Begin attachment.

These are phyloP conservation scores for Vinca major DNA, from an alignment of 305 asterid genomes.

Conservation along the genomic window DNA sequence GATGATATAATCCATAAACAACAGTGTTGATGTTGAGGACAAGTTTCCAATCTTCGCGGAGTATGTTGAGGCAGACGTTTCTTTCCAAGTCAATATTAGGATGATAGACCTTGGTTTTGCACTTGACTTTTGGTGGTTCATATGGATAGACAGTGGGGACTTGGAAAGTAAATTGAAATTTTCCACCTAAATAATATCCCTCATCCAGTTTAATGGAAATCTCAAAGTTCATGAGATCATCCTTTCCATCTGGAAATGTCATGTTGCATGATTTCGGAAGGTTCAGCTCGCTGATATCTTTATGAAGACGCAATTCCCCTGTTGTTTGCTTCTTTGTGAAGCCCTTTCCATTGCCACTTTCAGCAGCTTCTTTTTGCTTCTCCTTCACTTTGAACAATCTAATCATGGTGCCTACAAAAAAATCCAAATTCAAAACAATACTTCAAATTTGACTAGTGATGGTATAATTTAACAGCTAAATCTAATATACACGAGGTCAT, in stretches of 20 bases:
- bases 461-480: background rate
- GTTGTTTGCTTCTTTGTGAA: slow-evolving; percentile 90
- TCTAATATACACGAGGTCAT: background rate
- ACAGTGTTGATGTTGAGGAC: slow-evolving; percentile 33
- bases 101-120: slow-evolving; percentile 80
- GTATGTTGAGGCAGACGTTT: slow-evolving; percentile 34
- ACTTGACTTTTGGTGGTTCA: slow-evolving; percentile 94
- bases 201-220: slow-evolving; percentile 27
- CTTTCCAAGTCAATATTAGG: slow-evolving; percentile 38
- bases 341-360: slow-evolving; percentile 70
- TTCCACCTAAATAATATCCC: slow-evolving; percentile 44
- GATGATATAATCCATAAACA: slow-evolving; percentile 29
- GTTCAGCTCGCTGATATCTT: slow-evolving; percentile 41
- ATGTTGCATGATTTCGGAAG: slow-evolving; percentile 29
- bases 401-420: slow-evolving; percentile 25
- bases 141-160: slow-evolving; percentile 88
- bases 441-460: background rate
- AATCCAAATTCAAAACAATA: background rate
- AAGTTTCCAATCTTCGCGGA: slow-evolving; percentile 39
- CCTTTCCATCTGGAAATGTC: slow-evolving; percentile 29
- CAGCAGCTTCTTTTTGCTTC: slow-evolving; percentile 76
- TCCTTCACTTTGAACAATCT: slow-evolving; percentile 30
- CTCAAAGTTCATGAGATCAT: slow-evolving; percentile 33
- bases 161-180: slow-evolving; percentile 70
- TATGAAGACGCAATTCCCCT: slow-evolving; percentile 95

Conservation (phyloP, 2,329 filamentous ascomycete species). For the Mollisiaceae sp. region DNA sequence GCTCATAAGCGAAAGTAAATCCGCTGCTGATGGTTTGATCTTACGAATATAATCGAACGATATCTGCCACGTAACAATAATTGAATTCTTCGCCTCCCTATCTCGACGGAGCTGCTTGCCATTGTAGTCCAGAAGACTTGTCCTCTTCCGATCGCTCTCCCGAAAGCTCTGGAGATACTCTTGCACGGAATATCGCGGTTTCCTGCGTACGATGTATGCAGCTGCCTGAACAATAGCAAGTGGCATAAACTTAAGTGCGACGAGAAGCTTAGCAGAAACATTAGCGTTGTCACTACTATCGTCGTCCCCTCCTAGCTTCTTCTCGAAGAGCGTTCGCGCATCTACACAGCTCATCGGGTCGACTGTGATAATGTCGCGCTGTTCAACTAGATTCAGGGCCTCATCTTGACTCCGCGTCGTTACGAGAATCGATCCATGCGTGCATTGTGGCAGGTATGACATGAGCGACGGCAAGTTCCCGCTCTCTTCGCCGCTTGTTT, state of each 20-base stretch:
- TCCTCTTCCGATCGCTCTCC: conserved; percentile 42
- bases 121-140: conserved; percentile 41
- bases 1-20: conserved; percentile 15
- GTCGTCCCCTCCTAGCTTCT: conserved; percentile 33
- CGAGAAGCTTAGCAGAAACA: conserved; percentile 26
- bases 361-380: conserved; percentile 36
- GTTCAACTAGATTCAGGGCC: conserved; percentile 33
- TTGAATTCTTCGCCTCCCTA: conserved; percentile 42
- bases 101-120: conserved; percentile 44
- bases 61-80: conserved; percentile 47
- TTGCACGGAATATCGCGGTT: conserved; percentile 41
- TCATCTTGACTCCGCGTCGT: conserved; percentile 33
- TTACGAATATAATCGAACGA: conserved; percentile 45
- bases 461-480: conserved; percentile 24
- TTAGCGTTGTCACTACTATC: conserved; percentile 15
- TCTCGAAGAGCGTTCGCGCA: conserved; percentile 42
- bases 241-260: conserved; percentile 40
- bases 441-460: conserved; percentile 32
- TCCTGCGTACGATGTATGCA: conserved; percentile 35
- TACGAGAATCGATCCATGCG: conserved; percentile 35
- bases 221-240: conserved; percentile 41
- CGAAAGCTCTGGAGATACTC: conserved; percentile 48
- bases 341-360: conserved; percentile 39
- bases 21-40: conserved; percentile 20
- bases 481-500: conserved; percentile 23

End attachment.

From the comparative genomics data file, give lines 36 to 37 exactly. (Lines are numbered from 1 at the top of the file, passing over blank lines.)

- TTGAATTCTTCGCCTCCCTA: conserved; percentile 42
- bases 101-120: conserved; percentile 44